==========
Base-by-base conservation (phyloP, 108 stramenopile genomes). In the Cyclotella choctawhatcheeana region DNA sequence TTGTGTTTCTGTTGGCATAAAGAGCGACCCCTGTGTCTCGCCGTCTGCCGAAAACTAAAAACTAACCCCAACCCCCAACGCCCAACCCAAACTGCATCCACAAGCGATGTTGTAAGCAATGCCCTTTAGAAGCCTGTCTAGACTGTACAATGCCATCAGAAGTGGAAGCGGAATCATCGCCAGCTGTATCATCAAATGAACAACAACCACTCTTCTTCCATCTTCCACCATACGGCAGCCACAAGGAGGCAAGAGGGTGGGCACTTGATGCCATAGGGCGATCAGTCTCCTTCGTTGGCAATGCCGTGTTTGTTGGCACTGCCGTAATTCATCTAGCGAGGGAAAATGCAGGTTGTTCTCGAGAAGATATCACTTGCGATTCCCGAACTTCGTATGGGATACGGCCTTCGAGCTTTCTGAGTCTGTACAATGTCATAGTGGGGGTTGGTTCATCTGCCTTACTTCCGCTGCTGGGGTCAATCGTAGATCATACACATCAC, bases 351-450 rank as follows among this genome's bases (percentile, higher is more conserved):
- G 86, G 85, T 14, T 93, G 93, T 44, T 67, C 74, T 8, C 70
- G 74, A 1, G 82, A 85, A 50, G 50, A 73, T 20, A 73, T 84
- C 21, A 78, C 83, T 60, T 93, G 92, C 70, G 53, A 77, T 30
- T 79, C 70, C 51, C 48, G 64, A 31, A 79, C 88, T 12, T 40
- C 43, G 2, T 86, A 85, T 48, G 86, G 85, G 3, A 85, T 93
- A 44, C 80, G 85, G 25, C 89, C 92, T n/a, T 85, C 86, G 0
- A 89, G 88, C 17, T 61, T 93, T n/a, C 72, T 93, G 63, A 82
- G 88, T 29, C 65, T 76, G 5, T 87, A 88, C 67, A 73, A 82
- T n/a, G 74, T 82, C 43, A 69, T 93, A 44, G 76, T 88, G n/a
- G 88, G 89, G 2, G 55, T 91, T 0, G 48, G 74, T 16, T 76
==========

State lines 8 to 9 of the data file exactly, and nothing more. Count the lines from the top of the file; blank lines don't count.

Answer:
- A 89, G 88, C 17, T 61, T 93, T n/a, C 72, T 93, G 63, A 82
- G 88, T 29, C 65, T 76, G 5, T 87, A 88, C 67, A 73, A 82